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Toronto axes 17km of tunnels May 2012
Peter Kenyon, TunnelTalk
A political U-turn on subway vs. at-grade in Toronto, Canada, is resulting in 17km of planned tunneling being scrapped and replaced with above-ground transit lines.
Fig 1. Half of Eglinton-Crosstown now at grade

Fig 1. Half of Eglinton-Crosstown now at grade

The decision by the City Council disrupts the tendering process for the 19km Eglinton-Crosstown line – which bar a short stretch between Jane and Black Creek in the west was to have been tunneled along its entire length to Kennedy in the east.
The 9km of alignment between Laird and Kennedy on the Eglinton line will now be at grade (Fig 1) – and to make matters worse the hoped-for 8km Sheppard Subway to the north, announced by incoming Mayor Rob Ford in December 2010 as a direct replacement for a 13km street-level LRT, is to be scrapped and revert back to the original at-grade LRT alignment (Fig 2). Only 1.5km of that alignment, where the LRT connects with the existing Shepherd Subway at Don Mills Station, will now be tunneled.
Fig 2. Sheppard subway plan shelved in favor of LRT

Fig 2. Sheppard subway plan shelved in favor of LRT

The changes - decided upon by Toronto City Council and endorsed by the board of project owner Metrolinx (an agency of the Province of Ontario, which is providing CAN$8.4 billion worth of funding) last week (April 26) – represent a complete U-turn back to the position prior to Mayor Ford announcing, on winning office, plans to run all lines underground.
Work has already started on the launch shaft for the Eglinton line, and only last week a tender for the first 6.75km of tunneling between Black Creek and Yonge Street was released. Tenders for two further sections of tunneling were due for release later this year but Metrolinx confirmed to TunnelTalk that tunneling along the 19km corridor will now only be tendered in two sections, and that the section from Yonge Street to Laird is now in the design phase of a Design-Bid-Build process.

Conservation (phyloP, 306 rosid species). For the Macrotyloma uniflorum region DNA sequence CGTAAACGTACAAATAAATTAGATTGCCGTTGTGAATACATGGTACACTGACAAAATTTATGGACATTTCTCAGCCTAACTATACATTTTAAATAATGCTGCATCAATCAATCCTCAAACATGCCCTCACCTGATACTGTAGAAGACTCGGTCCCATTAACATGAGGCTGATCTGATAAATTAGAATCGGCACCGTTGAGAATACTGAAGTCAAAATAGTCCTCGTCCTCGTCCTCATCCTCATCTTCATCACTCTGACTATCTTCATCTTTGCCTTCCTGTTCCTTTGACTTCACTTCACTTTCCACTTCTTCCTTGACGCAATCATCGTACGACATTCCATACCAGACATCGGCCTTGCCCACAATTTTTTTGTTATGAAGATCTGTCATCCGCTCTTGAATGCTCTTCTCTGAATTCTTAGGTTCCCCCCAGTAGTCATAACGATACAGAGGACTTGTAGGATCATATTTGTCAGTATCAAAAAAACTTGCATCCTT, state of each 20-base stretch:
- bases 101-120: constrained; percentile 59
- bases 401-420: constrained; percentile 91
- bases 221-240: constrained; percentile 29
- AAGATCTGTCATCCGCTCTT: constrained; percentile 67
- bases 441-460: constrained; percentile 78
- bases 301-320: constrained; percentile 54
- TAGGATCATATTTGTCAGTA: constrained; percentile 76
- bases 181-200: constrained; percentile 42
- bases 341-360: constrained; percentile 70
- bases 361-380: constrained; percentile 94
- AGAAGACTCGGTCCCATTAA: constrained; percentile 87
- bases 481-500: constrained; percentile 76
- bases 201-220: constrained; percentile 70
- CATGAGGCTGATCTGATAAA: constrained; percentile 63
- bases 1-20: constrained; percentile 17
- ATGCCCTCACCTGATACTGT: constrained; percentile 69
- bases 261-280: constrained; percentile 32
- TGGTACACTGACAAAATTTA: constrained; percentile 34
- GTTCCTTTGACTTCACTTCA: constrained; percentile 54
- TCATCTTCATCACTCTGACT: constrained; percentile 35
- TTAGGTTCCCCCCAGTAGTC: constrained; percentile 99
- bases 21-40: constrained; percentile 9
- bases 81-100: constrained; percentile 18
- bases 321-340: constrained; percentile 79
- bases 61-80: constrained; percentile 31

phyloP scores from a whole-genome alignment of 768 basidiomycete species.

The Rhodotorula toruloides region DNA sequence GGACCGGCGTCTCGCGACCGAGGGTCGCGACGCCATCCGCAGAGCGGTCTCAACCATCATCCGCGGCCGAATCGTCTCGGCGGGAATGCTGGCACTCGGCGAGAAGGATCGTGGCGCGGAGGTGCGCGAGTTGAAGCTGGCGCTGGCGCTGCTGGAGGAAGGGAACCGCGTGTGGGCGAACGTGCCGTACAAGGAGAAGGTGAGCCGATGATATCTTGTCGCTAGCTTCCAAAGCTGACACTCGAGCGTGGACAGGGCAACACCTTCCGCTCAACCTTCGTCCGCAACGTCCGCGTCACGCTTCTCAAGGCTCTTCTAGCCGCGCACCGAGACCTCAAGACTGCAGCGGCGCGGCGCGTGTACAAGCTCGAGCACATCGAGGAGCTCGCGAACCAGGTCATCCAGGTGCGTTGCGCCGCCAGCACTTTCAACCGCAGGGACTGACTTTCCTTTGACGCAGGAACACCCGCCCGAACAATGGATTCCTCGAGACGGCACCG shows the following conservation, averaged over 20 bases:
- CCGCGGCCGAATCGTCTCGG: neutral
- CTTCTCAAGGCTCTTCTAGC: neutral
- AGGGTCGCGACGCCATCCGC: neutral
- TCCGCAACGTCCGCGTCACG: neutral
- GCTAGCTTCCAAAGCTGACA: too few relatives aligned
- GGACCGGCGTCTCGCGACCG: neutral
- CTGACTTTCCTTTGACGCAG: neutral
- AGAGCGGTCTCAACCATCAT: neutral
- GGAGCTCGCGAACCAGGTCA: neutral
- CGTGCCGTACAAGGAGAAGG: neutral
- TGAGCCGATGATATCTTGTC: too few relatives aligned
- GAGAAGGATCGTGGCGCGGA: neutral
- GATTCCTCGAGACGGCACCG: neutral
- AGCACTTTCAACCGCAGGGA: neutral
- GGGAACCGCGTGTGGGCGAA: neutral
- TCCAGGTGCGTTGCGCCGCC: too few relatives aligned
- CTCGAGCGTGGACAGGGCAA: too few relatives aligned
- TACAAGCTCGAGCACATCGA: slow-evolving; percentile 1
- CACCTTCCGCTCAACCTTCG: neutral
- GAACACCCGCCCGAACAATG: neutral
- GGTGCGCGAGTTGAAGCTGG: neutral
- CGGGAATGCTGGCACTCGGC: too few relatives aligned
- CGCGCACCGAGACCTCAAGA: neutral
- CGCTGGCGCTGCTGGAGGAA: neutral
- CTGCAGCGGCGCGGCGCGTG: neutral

City Council expert panel axes Sheppard Subway

How the expert panel scored Sheppard options

How the expert panel scored Sheppard options

An expert panel of the City Council scored each of three options for the Sheppard extension; fully LRT, fully subway, and a mix of both; against nine separate criteria (see above). The panel's mandate was to "advise the Council on the most effective means of delivering rapid transit to the greatest number of riders with the funds currently allocated and with projected funds, and will report on other potential funding sources that could augment funds for public transportation on Sheppard."
Back in July 2010 Metrolinx ordered four Caterpillar TBMs to excavate the 5.75m i.d. Eglinton tunnels. According to Malon Edwards of Metrolinx, delivery of the first two TBMs (which will excavate the Black Creek to Yonge Street section) is expected in "late summer 2012", with the remaining two (which will excavate the Yonge Street to Laird section) expected to be delivered "later in 2013."
According Anna Pace, Strategic Partnerships Director at the Toronto Transport Commission, this order was only ever intended to cover excavations as far west as Laird. She said: "The order of four TBMs was based on the original [pre-December 2010] plan of 10km underground. The design and project implementation plan for the east end tunnel [Laird-Kennedy], which has now been suspended, would have indicated if more TBMs would be required."
She added: "We expect to restart the design of the east end at-grade section [Laird-Kennedy] in the next few months. The design of the Yonge-Laird section is being completed and is expected to be tendered by the end of the year. The west end of the tunnel [Black Creek-Yonge] is out for tender."
Metrolinx already owns the four Caterpillar EPBMs that are currently excavating the 8.6km Spadina subway extension (also in Toronto); two working the northern section, and two the southern section. The two EPBMs working the 2.6km southern tunnels should complete their second and final drives in 2013.
These machines, however, are not suitable for transfer to the Eglinton tunnels. Edwards told TunnelTalk: "The TBMs on Spadina are smaller in diameter than the TBMs for Eglinton and, because of that, we will not be repurposing them for the tunnel work on Eglinton."
Part of the reason for the changes is financial. Metrolinx has a strict transit budget from the Province of Ontario of CAN$8.4 billion: changing the Sheppard Subway plan back to the original street-level LRT alignment will reduce the cost of that element of a four-pronged transit plan for new lines and extensions (Eglinton, Sheppard, Finch West, Scarborough) from CAN$3.5 billion to CAN$1 billion.
The cost of running the Eglinton-Crosstown line wholly in tunnels was estimated in 2010 at CAN$4.9 billion. By cutting back on tunneling the City Council has committed to deliver the conversion of the 9.9km Scarborough RT to LRT and the Finch West LRT from the Toronto-York-Spadina Subway Extension (TYSSE) to Humber College.